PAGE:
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Beta vulgaris flavescens - (Lam.)Lam.                
                 
Common Name Swiss Chard
Family Chenopodiaceae
Synonyms
Known Hazards None known
Habitats Not known in a truly wild situation.
Range A cultivated form of B. vulgaris maritima that is grown for its leaves and petioles.
Edibility Rating  
Medicinal Rating  
Care
Fully Hardy Moist Soil Full sun

Summary       

Physical Characteristics       
 icon of manicon of flower
Beta vulgaris flavescens is a BIENNIAL growing to 0.9 m (3ft).
It is hardy to zone (UK) 5 and is not frost tender. The flowers are hermaphrodite (have both male and female organs) and are pollinated by Wind.

USDA hardiness zone : Coming soon


Suitable for: light (sandy), medium (loamy) and heavy (clay) soils and prefers well-drained soil. Suitable pH: acid, neutral and basic (alkaline) soils and can grow in very alkaline and saline soils.
It cannot grow in the shade. It prefers moist soil.

Beta vulgaris flavescens Swiss Chard


http://flickr.com/photos/25397586@N00
Beta vulgaris flavescens Swiss Chard
http://flickr.com/photos/25397586@N00
   
Habitats       
 Cultivated Beds;
Edible Uses                                         
Edible Parts: Leaves;  Stem.
Edible Uses:

Leaves - raw or cooked like spinach[2, 16, 27, 33]. A very good spinach substitute, the leaves are large and easily harvested, yields are high[K]. Some people dislike the raw leaves since they can leave an unpleasant taste in the mouth[K]. Leaf stems - cooked. The steamed stems retain their crispness and have a delicious flavour, they are considered to be a gourmet vegetable[K]. Flowering stem - cooked. A broccoli substitute[16].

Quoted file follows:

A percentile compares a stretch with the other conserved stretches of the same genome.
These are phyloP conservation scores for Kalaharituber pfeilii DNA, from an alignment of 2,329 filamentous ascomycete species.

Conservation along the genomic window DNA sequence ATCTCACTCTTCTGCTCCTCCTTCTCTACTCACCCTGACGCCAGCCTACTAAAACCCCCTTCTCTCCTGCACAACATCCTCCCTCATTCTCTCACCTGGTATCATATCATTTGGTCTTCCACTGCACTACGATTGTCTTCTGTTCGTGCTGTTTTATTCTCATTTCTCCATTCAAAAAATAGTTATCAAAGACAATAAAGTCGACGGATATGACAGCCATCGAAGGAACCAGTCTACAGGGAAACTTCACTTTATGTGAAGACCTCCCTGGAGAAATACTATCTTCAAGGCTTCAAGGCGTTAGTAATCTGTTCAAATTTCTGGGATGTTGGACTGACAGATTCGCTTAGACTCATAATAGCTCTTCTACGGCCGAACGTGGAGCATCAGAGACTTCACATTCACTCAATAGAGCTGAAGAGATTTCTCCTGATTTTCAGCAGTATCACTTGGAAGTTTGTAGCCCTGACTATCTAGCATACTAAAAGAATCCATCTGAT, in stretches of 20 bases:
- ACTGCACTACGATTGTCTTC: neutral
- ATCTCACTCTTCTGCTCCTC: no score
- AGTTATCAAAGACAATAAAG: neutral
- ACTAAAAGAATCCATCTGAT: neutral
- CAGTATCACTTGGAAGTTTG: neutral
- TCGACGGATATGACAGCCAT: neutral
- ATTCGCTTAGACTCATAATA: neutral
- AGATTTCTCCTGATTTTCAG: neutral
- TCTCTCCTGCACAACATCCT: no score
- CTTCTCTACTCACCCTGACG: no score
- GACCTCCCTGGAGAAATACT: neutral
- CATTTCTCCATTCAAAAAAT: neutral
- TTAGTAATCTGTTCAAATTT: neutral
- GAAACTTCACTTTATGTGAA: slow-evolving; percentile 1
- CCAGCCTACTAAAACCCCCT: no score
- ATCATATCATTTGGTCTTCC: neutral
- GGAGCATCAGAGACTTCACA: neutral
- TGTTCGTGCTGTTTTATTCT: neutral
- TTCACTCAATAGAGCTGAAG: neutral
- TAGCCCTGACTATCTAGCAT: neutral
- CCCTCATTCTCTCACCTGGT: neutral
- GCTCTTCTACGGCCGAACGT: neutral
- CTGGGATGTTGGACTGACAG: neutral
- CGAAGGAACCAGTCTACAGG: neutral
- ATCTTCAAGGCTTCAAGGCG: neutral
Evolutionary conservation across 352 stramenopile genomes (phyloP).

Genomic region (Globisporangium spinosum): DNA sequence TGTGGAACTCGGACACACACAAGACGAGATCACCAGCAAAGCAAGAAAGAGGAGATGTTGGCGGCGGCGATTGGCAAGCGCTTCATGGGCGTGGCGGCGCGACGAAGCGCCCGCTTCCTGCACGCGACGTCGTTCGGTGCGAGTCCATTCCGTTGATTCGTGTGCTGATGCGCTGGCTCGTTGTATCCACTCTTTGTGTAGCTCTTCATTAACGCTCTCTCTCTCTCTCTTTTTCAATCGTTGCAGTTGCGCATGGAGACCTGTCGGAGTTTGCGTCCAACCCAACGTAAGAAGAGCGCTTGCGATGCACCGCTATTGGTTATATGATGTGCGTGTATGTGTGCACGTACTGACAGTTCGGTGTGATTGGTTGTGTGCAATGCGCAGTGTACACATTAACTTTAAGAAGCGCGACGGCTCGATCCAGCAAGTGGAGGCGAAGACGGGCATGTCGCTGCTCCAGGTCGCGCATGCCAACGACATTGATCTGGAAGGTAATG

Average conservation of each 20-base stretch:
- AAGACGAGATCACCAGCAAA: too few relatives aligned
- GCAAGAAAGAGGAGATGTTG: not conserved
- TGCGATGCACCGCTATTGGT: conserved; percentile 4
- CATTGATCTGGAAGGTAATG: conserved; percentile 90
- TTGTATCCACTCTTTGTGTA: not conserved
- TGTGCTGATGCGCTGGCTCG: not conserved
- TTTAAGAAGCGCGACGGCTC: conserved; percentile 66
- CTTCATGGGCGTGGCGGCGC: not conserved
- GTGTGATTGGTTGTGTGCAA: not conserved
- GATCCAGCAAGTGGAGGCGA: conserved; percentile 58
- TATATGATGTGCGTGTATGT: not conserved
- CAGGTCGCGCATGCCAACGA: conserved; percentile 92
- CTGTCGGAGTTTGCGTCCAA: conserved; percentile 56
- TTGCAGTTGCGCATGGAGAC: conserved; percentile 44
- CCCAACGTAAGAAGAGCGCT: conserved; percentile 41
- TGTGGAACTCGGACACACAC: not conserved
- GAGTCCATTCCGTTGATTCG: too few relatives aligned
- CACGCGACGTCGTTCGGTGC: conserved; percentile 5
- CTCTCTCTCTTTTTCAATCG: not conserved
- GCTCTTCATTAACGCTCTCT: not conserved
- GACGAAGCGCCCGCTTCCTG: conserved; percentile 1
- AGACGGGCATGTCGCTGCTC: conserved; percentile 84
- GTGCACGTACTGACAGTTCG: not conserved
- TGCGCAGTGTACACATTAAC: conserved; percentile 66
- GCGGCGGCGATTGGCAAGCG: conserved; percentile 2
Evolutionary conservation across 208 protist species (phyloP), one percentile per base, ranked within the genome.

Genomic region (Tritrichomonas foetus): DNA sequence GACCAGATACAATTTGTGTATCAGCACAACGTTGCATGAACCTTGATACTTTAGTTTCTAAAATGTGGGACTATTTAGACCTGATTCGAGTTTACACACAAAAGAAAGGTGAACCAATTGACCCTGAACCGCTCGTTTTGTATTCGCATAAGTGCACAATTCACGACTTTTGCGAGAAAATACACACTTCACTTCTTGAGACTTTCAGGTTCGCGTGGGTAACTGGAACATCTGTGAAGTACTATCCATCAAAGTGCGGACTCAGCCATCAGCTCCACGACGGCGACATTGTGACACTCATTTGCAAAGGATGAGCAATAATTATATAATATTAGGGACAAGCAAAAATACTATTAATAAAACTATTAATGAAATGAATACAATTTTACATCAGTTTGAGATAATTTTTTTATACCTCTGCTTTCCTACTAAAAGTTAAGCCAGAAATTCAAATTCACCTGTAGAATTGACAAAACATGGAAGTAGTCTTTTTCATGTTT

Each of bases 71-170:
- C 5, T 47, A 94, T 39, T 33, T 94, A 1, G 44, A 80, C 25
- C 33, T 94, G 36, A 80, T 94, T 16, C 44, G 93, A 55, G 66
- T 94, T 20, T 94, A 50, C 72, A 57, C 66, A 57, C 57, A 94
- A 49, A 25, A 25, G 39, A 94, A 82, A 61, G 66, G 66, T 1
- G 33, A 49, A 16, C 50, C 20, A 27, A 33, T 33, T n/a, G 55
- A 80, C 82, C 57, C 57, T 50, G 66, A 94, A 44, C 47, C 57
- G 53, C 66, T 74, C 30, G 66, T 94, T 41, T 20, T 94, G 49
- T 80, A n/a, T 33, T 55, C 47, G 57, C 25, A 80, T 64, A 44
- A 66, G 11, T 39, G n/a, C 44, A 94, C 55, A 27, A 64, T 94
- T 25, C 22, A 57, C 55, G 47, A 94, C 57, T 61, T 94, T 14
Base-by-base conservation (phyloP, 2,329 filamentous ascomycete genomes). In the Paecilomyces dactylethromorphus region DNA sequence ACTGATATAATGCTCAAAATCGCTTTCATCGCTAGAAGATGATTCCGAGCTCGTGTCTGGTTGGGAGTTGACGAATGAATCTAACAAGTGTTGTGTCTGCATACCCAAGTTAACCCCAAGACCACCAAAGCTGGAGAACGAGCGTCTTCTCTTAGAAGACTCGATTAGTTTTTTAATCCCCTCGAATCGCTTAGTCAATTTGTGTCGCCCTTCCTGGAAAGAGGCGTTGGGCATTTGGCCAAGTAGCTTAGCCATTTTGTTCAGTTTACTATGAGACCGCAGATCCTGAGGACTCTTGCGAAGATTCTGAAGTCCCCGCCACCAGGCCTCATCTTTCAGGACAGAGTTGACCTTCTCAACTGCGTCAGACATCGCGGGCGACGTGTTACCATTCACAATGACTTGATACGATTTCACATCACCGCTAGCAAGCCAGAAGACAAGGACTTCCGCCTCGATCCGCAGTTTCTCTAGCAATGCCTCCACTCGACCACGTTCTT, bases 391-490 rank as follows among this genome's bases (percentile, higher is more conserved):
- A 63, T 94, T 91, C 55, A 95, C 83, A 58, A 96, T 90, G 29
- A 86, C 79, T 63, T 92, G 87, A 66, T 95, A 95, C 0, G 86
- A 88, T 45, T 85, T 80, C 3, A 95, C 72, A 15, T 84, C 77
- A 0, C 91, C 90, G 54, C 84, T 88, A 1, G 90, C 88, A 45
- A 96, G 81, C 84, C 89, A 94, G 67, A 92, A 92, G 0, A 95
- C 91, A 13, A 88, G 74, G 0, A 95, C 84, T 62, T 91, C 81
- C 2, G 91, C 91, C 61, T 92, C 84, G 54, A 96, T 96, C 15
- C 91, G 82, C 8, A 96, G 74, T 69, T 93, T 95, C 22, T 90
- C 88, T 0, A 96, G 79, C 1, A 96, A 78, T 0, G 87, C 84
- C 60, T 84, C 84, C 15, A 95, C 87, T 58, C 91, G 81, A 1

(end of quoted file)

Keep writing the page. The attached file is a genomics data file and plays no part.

Medicinal Uses


Plants For A Future can not take any responsibility for any adverse effects from the use of plants. Always seek advice from a professional before using a plant medicinally.

Antitumor;  Emmenagogue.

Although little used in modern herbalism, beet has a long history of folk use, especially in the treatment of tumours[269]. A decoction prepared from the seed has been used as a remedy for tumours of the intestines. The seed, boiled in water, is said to cure genital tumours[269]. The juice or other parts of the plant is said to help in the treatment of tumours, leukaemia and other forms of cancer such as cancer of the breast, oesophagus, glands, head, intestines, leg, lip, lung, prostate, rectum, spleen, stomach, and uterus[269]. Some figure that betacyanin and anthocyanin are important in the exchange of substances of cancer cells; others note two main components of the amines, choline and its oxidation product betaine, whose absence produces tumours in mice[269]. The juice has been applied to ulcers[269]. A decoction is used as a purgative by those who suffer from haemorrhoids in South Africa[269]. Leaves and roots used as an emmenagogue[269]. Plant effective in the treatment of feline ascariasis[269]. In the old days, beet juice was recommended as a remedy for anaemia and yellow jaundice, and, put into the nostrils to purge the head, clear ringing ears, and alleviate toothache[269]. Beet juice in vinegar was said to rid the scalp of dandruff as scurf, and was recommended to prevent falling hair[269]. Juice of the white beet was said to clear obstructions of the liver and spleen[269]. Culpepper (1653) recommended it for treating headache and vertigo as well as all affections of the brain[269].